January 25, 2019/Cancer

From Pharmacist to Dermatologist: Never Be Afraid to Reinvent Yourself

A Q&A with Allison Vidimos, RPh, MD

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Allison T. Vidimos, RPh, MD, Chair of the Department of Dermatology, specializes in skin cancer, micrographic surgery (Mohs) and laser surgery, and has been among the “Best Doctors in America” every year since 1998. Dr. Vidiomos is Staff Physician in the Section of Micrographic Surgery (Mohs) and Oncology in the Department of Dermatology, and Professor at Cleveland Clinic Lerner College of Medicine. She is also the Program Director of the Procedural Dermatology Fellowship. In this Q&A, Dr. Vidimos shares her journey from pharmacist to dermatologist, and how she keeps her practice stimulating and meaningful.

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Halfway through pharmacy school at Purdue University, Allison Vidimos, RPh, MD, participated in hospital rounds with a physician team. Seeing what they were doing, she realized she wanted to do the same.

“I made the decision to finish pharmacy school, took the board exam, and worked two pharmacy jobs while in medical school,” says our Department Chair of Dermatology and an Expert Physician Consultant to the Compounding Committee of the United States Pharmacopoeia. “I do not regret that decision. Pharmacy school was excellent preparation for me to go into medicine.”

She chose her specialty for the variation it offered. “In dermatology, we’re seeing patients from newborn babies to 104 year olds,” Dr. Vidimos says. “As a dermatologist and a dermatologic surgeon, I am treating many different conditions, performing surgical procedures and working with gifted colleagues. I find my practice intellectually stimulating and rewarding.”

Why do you choose to practice at Cleveland Clinic?
I came for my residency in dermatology — one of the best training programs in the country — and stayed on as staff after a two-year Mohs fellowship because I truly enjoy and appreciate my colleagues and the variety of patients we see. The teamwork model helps us to deliver the best care. Our multidisciplinary non-melanoma and melanoma tumor boards are great examples of teamwork. I truly enjoy teaching medical students, residents and fellows and having the opportunity to do clinical research.

Do you have a time-saving tip to share?
The Epic Haiku app on my iPhone has helped me to be more efficient. Because I can access their home and cell numbers on the app, I use it to call many of my skin cancer surgery patients the night of their surgeries to make sure their pain is controlled and that there are no problems with bleeding. I also use it to check biopsy results when away from a computer.

In 2005 you were named the first female department chair at Cleveland Clinic. Any advice on taking a leadership position?
I was hesitant to throw my hat in the ring for the chair position. My girls, Kristen and Katherine, were 10 and 12 years old and my husband, Todd Stultz, DDS, MD, had just recently finished his radiology residency and neuroradiology fellowship. My family, as well as the former Chief of Staff Rob Kay, MD, were very supportive and encouraging.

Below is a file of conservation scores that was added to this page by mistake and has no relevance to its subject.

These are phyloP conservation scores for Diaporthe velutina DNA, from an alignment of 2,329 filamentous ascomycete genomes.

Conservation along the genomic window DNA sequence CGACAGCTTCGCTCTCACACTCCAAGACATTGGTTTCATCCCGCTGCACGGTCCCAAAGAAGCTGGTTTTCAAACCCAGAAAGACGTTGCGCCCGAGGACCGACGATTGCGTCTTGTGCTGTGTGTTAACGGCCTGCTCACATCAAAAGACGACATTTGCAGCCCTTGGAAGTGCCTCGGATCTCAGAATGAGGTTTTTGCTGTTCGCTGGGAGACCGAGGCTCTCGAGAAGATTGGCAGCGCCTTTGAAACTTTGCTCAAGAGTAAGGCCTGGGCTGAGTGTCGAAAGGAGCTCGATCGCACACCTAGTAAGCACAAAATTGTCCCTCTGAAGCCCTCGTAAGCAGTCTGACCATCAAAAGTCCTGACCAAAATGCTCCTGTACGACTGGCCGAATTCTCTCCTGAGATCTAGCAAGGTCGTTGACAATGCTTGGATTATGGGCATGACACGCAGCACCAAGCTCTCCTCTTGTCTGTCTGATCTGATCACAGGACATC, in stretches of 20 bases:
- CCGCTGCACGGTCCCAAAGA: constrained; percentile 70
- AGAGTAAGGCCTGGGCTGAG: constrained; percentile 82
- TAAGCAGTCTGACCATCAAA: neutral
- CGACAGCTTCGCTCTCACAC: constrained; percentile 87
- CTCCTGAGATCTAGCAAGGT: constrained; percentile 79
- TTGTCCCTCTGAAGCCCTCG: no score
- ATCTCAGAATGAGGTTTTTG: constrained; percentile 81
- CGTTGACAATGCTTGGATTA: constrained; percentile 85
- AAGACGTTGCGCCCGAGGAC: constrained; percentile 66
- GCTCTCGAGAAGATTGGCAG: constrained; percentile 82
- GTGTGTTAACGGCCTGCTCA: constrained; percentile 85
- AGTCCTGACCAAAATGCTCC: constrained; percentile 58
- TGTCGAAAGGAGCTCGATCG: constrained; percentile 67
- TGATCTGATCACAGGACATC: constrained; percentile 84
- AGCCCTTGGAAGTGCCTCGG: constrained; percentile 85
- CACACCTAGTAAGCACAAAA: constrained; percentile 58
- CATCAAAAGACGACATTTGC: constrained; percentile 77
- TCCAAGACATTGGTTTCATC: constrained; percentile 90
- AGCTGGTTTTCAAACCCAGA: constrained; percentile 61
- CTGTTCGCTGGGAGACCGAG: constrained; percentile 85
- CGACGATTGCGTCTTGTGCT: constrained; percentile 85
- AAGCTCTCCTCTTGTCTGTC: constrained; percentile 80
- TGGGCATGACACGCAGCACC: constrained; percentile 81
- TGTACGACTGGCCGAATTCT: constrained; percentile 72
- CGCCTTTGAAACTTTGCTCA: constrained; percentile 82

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I had some great mentors, such as Rich Lang, MD, who was the Chairman of Internal Medicine at that time. I took advantage of the leadership offerings at Cleveland Clinic as well as courses offered by our Women’s Professional Staff Association and the American Academy of Dermatology. The coaching, teaching and leadership experiences at Cleveland Clinic have facilitated other opportunities as well. I was elected the first woman president of the American College of Mohs Surgery in 2017-18 for the 50th anniversary meeting, and was appointed as a Director for the American Board of Dermatology in 2018.

What advice you would give to your 20-year-old self?
Don’t ever be afraid to reinvent yourself. My husband Todd and I affectionately call ourselves “retreads.” I switched from working as a pharmacist to a dermatologist. My husband was a dentist when we got married, and at age 32 he decided he wanted to go to medical school. He is able to use his dental background in maxillofacial imaging cases.

Giving back is important to you. What unique ways have you been able to accomplish this throughout your career?
I have been fortunate to participate in 11 medical mission trips to Honduras. Cleveland Clinic cardiologist Russ Raymond, DO, gave me this amazing opportunity 12 years ago. Our team has seen up to 3,2000 patients in six days with eight to nine physicians. It’s a quick pace (no EMR!), but the patients are so in need and so grateful to receive medical care. I have taken some of my residents and my daughters on these yearly trips, and it has been personally and professionally gratifying for all of us.

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